• The OFDM demodulator 302 is used to demodulate the electrical OFDM signal with CO-OFDM detection scheme, for example, to obtain an OFDM-demodulated signal. The OFDM demodulator 302 may include high speed ADCs (not shown), which are used to sample the high speed analog OFDM signal to obtain a digital OFDM signal. The OFDM demodulator 302 may perform several Digital Signal Processing (DSP) procedures, such as frequency offset estimation, channel estimation, phase noise estimation, etc on the digital OFDM signal.
  • The OFDM-demodulated signal is demodulated by the high order demodulator 303. As mentioned above, the high order modulator 202 at the transmitting side may use M-ray phase shift keying (M-PSK) or M-ray quadrature amplitude modulation (M-QAM), M≧8, but the high order modulation of the invention is not limited to this, and other high order modulations which are existing or to be developed in the future can be applied to the invention. Thus, at the receiving side, the high order demodulator 303 corresponds to the high order modulator 202 at the transmitting side. The high order demodulator 303 is used to detect the signal from the constructed constellations from the OFDM demodulator 302. If the binary bit is decided in this part, then the inner hard-decision scheme is used in the advanced decoder 304. If the likelihood is sent, then the advanced decoder 304 will use soft-decision scheme, which has further improvement compared to hard-decision scheme.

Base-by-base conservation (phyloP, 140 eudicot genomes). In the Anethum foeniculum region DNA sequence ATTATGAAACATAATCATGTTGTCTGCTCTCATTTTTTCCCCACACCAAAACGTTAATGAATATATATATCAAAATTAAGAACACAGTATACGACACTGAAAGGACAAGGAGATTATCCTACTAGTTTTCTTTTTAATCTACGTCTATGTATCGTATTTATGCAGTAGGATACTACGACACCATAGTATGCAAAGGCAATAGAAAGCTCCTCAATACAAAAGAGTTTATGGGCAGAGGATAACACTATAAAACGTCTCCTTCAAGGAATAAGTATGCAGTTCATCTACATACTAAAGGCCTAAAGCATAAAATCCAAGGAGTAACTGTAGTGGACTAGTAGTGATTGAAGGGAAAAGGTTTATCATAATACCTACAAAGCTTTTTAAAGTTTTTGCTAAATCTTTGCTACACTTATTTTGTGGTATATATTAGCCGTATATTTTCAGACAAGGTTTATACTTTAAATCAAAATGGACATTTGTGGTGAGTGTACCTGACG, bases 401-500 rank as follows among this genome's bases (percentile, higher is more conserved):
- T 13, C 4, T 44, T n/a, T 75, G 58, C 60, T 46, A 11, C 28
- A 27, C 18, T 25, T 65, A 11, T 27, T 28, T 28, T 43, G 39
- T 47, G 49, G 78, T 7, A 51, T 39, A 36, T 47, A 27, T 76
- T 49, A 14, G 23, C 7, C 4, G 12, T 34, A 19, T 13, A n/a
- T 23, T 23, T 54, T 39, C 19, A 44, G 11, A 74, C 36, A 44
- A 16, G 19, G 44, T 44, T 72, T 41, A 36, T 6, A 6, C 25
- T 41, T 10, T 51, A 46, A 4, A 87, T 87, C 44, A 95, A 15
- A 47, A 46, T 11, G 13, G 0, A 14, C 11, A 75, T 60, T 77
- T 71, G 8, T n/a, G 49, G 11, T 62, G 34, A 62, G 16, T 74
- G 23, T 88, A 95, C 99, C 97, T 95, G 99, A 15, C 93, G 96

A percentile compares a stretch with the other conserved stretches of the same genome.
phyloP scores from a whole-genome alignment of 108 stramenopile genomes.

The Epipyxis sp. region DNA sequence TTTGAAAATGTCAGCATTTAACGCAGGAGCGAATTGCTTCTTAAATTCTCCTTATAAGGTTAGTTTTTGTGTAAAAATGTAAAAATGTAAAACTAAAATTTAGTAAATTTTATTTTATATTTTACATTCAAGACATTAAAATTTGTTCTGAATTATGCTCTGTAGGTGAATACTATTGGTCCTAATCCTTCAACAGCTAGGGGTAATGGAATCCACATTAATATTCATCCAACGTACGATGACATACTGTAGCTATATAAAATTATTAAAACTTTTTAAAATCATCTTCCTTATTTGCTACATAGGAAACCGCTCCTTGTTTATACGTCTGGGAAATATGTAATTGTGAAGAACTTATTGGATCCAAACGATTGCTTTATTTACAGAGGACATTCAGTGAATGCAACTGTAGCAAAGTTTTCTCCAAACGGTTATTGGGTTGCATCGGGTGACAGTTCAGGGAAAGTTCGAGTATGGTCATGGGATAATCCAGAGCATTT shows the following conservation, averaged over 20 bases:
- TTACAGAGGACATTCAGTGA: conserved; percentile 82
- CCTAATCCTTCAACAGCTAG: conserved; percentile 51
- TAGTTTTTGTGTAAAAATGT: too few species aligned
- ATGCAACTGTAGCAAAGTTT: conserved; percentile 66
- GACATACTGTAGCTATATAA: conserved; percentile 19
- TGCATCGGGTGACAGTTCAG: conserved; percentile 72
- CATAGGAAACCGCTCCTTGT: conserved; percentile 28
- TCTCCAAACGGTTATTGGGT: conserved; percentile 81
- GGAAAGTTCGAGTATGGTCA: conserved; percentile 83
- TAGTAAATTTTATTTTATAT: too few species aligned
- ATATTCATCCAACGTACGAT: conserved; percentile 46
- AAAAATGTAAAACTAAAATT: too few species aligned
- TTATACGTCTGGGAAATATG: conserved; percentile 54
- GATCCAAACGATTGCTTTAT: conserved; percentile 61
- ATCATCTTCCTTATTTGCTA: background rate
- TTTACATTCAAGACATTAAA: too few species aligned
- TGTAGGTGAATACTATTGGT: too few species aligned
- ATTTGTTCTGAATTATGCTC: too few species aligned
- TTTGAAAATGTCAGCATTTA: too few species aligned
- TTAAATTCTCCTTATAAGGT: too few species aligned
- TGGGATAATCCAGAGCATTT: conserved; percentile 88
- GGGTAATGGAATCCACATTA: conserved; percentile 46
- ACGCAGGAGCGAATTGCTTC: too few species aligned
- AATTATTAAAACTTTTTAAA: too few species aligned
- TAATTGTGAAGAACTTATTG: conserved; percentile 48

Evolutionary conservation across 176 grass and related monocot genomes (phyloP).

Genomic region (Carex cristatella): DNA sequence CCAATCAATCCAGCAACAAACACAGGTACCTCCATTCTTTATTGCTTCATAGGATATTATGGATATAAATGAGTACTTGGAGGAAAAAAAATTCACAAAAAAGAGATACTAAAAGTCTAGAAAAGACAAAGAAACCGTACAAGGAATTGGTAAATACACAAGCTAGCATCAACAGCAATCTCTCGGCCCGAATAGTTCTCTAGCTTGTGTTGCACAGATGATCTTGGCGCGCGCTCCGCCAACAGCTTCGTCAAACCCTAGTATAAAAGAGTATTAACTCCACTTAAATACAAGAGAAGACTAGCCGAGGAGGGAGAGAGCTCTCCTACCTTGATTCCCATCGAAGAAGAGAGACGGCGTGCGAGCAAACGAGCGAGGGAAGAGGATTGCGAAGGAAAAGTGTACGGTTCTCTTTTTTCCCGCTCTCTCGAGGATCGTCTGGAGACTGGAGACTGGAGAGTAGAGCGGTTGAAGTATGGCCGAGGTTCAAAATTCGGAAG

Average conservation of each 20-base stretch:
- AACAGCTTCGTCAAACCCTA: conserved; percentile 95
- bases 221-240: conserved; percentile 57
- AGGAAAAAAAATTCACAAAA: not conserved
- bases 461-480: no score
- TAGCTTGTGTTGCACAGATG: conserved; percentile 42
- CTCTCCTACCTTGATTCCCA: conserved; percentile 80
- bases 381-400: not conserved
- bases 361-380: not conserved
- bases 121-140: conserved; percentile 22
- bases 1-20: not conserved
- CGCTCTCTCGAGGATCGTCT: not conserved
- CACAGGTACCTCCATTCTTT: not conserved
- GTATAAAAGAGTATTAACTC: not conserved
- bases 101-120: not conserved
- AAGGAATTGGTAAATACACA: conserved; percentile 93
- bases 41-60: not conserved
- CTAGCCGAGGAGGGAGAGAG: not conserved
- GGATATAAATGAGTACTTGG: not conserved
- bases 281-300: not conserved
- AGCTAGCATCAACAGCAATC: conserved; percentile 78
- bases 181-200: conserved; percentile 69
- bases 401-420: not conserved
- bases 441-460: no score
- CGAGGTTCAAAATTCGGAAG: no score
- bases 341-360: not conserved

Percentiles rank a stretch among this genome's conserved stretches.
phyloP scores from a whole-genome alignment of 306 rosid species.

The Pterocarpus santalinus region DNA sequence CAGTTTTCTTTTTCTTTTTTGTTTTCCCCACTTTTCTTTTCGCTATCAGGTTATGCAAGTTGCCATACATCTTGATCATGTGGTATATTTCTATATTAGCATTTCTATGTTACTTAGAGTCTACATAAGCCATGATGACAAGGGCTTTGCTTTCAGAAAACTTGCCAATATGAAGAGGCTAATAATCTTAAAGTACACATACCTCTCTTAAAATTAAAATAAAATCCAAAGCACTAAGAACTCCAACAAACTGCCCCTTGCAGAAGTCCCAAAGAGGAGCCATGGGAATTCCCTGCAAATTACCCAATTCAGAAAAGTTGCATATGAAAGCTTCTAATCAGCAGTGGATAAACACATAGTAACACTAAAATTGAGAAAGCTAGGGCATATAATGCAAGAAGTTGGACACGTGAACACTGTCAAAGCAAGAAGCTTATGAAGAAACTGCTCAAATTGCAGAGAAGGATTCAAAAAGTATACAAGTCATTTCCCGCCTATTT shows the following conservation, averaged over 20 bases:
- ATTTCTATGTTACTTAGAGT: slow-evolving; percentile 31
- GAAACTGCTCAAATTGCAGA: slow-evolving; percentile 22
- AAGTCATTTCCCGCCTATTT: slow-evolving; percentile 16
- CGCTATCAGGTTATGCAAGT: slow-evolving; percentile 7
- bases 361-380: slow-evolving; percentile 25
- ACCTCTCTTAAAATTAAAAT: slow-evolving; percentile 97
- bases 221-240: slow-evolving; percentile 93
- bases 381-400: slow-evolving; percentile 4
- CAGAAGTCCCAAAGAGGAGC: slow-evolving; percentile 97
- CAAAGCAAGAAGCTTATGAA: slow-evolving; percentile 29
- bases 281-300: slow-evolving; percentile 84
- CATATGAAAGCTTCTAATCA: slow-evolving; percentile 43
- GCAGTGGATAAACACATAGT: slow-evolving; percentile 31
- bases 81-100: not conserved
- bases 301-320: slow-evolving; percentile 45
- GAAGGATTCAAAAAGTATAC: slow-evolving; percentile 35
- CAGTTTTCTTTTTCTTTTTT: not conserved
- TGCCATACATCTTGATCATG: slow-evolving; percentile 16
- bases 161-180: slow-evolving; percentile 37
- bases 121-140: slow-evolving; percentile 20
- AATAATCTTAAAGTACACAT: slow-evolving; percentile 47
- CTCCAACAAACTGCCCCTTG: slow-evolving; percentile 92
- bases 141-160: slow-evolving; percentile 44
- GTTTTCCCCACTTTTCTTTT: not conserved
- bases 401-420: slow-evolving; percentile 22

• The high-order-demodulated signal is decoded by the advanced decoder 304. As mentioned above, at the transmitting side, the advanced encoder 201 may have a coding gain above 7 dB at a bit error rate of 10−13 compared to BER-versus-OSNR performance of un-coded transmission. In one embodiment of the invention, the advanced encoder 201 may have a code rate R of 20%˜75%. For example, the advanced encoder 201 may use a strong error correction code, such as low-density parity-check code, Turbo code, and so on, but the invention is not limited to this, and other advanced coding methods which are existing or to be developed in the future can be applied to this invention. The advanced decoder 304 at the receiving side corresponds to the advanced encoder 201 at the transmitting side. Thus, the advanced decoder 304 recovers the signal using the same rate decoding scheme corresponding to the advanced coding scheme. For instance, if the LDPC coding scheme is used in the advanced encoder 201, several corresponding LDPC decoding algorithms can be employed, as such log-domain sum-product algorithm.